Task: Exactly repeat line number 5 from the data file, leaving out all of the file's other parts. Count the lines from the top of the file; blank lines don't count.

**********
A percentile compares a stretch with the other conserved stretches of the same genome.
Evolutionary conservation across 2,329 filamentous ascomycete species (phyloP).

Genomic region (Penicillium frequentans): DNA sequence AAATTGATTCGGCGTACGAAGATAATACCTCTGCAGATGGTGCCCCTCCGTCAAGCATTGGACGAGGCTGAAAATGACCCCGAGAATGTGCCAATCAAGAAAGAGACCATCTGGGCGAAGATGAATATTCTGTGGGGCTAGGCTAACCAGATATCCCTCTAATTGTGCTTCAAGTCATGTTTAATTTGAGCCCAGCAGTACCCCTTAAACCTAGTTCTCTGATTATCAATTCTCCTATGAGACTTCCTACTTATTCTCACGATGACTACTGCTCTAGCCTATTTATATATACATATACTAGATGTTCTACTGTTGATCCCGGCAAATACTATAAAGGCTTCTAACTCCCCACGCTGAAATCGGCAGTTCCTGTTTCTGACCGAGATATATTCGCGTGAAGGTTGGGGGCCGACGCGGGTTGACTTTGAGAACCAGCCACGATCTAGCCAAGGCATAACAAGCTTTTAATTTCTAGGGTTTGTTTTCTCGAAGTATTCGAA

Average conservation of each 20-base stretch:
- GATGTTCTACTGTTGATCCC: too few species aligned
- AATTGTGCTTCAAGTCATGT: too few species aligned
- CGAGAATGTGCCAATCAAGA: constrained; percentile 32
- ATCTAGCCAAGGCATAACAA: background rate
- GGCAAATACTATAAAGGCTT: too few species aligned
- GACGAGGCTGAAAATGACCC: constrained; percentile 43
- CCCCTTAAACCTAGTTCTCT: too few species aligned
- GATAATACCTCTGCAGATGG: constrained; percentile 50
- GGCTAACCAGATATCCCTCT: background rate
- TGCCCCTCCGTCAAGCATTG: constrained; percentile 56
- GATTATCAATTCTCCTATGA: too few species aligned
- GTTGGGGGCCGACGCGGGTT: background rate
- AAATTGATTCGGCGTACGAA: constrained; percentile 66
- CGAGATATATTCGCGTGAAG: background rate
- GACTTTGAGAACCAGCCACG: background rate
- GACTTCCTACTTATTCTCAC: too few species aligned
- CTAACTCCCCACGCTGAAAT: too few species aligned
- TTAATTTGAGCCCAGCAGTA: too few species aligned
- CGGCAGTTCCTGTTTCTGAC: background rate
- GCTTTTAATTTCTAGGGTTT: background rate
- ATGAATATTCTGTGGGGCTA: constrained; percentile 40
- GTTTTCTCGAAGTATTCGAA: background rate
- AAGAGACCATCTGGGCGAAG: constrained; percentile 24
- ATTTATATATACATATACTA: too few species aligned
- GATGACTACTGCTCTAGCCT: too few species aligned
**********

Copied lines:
- GATGTTCTACTGTTGATCCC: too few species aligned